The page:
With significantly lowered temperatures and the sun low on the horizon, it can be tempting to curl up in a warm place with a nice cup of hot chocolate. It might seem daunting to shovel the snow, sled, or even participate in a snowball fight. As the winter grows more and more unpredictable and hazardous, it is important to realize that exercising in cold weathers can also provide some huge health benefits.
For one, research shows that exercising in cold temperatures can increase the release of calorie burning brown fat by 45% and increase metabolism significantly. This can help get rid of the “winter fat” that accumulated due to lack of physical activity throughout the day. In addition, one of the main reasons that people exercise is to make them feel good.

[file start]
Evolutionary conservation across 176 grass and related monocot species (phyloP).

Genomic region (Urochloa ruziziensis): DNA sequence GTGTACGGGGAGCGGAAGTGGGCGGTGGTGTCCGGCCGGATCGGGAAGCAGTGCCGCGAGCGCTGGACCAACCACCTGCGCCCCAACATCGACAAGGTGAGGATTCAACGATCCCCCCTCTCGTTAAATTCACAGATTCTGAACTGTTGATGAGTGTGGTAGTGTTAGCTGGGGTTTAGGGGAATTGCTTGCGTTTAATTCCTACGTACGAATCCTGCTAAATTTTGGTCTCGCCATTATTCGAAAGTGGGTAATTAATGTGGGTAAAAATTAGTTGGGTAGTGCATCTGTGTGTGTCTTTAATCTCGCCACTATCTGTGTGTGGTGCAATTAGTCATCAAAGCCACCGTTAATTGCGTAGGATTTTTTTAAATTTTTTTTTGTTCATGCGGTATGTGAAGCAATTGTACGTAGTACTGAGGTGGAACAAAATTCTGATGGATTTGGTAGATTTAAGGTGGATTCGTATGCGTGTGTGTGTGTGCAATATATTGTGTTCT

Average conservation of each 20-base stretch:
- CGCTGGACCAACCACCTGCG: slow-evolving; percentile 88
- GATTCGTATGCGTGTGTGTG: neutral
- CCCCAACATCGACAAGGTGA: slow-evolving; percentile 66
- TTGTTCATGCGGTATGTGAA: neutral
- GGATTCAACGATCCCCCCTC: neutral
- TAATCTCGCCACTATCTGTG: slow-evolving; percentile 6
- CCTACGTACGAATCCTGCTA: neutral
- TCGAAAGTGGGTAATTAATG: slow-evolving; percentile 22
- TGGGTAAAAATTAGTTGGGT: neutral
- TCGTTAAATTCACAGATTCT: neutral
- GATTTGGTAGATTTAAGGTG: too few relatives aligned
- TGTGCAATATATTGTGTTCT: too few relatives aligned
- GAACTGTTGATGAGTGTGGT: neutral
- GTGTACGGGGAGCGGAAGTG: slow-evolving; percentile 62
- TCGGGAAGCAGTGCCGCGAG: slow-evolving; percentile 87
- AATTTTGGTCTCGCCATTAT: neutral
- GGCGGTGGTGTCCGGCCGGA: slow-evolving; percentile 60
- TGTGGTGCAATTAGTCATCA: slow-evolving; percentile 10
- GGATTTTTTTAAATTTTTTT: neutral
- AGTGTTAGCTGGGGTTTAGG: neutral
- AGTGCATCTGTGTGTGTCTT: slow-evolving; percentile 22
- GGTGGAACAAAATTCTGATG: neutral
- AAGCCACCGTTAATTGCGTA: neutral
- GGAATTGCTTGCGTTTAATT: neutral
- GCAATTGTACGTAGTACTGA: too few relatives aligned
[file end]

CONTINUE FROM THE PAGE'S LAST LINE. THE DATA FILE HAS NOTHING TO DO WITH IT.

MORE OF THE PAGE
As levels of endorphins increase, stress levels gradually diminish. It allows the body to escape from stress, not to mention the impact that going outside can have on the release of Vitamin D chemicals. Vitamin D helps maintain the health of bones, teeth, immune system, brain, nervous system, lung, and cardiovascular health. The body does not naturally produce vitamins, however, they come from our diet. Vitamin D can be synthesized through direct contact of sunlight. What better way to get sunlight than actually going outside.